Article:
Life & Liberty: Music for the Upwardly Mobile


There is a composer working in America today with the finely resonant name of John Adams, and a record of his music has recently been released. It is performed by the San Francisco Symphony, conducted by Edo de Waart. The composition is a three-movement piece for full orchestra called Harmonielehre. It is a remarkable work.

The title is that of an eponymous treatise on harmony written by Arnold Schoenberg. In the illuminating interview printed on the back of the record jacket, Mr. Adams says: "It's always struck me as significant that Schoenberg produced this book at the same time—1910—he was making his radical break with the whole tradition of European harmony." There is irony in Mr. Adams's use of this title, perhaps also a challenge and a declaration. For his composition is resolutely and unabashedly built on the very harmonic principles that Schoenberg wrote about and that his music is supposed to have utterly killed off.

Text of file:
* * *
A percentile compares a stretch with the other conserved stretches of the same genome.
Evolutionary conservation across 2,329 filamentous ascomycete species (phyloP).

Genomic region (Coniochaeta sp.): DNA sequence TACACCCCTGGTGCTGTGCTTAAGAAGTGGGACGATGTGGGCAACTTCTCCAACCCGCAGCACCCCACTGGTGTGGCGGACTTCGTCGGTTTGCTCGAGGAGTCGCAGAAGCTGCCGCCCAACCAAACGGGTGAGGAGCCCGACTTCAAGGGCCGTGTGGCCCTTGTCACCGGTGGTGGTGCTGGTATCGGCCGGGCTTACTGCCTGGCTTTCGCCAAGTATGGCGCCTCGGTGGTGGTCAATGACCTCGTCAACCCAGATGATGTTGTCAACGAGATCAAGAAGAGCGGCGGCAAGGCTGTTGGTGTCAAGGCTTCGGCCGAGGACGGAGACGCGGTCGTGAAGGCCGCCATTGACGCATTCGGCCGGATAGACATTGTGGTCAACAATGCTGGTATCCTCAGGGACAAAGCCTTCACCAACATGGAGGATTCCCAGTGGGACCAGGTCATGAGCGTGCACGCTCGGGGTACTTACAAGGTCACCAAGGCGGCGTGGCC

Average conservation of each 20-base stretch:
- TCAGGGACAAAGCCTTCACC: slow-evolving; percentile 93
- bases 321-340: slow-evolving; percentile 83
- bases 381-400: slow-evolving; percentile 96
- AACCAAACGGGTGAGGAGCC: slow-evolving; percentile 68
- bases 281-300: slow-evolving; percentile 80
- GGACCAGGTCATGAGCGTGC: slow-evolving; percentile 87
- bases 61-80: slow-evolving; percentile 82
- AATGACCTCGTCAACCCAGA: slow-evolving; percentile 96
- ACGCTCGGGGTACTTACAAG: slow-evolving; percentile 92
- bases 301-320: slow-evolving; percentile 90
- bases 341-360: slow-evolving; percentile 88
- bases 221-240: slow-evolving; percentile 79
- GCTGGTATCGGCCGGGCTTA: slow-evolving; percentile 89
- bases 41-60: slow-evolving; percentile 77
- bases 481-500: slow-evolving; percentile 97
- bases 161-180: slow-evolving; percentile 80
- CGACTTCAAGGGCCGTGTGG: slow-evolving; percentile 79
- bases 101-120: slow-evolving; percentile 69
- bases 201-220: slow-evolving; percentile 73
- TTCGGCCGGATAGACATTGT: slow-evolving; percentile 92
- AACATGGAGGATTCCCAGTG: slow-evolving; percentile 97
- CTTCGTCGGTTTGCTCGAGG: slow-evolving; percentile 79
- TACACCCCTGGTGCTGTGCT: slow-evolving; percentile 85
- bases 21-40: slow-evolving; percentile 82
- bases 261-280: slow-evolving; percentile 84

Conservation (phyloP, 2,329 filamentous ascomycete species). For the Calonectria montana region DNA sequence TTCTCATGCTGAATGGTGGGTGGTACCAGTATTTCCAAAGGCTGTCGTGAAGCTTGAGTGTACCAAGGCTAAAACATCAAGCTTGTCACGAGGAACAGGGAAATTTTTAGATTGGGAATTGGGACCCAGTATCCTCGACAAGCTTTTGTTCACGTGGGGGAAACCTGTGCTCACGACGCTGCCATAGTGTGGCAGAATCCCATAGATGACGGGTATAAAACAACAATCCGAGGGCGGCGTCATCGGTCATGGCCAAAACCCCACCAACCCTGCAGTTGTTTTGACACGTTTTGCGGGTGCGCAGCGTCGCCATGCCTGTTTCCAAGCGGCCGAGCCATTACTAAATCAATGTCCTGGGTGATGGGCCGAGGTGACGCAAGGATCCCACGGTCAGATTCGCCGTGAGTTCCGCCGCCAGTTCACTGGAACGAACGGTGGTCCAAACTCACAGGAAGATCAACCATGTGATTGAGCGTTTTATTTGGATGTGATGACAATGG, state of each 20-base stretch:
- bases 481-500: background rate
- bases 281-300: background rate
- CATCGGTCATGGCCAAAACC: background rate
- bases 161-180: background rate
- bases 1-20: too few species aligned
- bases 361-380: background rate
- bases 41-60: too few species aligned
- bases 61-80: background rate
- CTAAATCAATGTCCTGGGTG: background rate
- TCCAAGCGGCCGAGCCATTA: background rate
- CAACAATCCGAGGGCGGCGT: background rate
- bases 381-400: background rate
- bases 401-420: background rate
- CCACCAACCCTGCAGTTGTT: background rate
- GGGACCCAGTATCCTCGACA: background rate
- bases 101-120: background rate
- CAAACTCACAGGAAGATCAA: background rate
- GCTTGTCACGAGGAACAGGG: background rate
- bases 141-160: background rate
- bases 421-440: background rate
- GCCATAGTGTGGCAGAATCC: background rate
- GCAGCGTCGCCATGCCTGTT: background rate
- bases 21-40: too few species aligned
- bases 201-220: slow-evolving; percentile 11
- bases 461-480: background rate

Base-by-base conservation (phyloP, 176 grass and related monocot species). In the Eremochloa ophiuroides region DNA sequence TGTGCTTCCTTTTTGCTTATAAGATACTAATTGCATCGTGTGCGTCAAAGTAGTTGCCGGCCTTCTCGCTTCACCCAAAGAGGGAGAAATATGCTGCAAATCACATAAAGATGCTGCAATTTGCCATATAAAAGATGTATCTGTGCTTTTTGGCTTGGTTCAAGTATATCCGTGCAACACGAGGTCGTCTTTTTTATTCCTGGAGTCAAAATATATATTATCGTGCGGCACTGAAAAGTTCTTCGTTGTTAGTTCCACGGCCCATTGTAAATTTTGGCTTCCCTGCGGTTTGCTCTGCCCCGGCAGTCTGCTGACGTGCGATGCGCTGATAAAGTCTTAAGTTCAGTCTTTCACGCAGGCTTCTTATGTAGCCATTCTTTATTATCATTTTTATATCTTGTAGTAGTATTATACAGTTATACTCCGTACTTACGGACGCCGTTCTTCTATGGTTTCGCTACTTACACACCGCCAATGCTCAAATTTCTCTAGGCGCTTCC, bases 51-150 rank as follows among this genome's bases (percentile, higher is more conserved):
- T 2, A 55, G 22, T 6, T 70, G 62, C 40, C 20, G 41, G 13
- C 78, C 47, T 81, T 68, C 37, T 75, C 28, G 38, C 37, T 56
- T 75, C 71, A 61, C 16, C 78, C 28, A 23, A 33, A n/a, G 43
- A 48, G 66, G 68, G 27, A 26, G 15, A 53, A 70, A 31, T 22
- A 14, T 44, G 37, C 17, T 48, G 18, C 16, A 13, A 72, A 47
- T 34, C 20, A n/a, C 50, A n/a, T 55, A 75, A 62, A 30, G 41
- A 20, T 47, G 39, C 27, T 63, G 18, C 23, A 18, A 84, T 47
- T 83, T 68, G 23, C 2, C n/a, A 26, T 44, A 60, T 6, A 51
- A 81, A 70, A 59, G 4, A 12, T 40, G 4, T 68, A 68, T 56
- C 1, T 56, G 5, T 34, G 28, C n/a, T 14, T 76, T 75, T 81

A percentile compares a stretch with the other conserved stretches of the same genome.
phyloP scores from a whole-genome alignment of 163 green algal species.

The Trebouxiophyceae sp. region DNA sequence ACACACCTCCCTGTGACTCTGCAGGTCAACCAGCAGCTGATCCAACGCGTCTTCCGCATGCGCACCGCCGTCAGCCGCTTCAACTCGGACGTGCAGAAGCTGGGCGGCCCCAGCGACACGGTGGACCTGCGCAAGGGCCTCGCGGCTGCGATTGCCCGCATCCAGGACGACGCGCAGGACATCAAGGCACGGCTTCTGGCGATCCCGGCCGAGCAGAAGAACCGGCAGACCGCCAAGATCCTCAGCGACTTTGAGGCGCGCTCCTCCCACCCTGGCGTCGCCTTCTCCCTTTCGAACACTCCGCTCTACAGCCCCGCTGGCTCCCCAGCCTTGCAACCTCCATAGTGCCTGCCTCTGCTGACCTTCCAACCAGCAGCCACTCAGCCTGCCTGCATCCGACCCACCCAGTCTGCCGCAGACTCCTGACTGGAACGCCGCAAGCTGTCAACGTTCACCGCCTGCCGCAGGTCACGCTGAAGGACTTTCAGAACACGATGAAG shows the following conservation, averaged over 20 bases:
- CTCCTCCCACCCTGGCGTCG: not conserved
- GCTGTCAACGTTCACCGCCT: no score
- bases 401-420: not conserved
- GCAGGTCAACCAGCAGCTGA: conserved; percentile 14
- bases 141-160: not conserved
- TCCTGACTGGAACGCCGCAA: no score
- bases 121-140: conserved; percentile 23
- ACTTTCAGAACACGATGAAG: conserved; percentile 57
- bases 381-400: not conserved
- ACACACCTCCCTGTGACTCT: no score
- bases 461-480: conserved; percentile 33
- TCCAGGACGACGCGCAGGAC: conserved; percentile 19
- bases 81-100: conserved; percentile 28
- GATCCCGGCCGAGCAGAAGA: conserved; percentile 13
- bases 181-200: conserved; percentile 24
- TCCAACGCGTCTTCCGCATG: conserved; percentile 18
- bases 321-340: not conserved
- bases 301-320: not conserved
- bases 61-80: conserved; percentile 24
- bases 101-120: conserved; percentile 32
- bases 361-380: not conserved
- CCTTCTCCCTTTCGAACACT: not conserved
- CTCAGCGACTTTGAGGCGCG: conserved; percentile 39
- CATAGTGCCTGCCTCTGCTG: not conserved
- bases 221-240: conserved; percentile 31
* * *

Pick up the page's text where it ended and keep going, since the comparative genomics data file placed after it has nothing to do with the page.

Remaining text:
There is a belief—a dogma, rather—among 20th-century music critics that the tonal principles upon which Western music is based stretched themselves to the breaking point in the early years of this century and lost their viability as a creative force. This Big Bromide has been thoroughly refuted by the existence of the music of such modern masters as Prokofiev, Hindemith, Copland, and Britten. And once again with Adams this myth is proven null and void. His Harmonielehre reasserts the laws of harmony, laws as irrefutable and indestructible as the law of identity, the law of gravity, Gresham's law—all natural laws.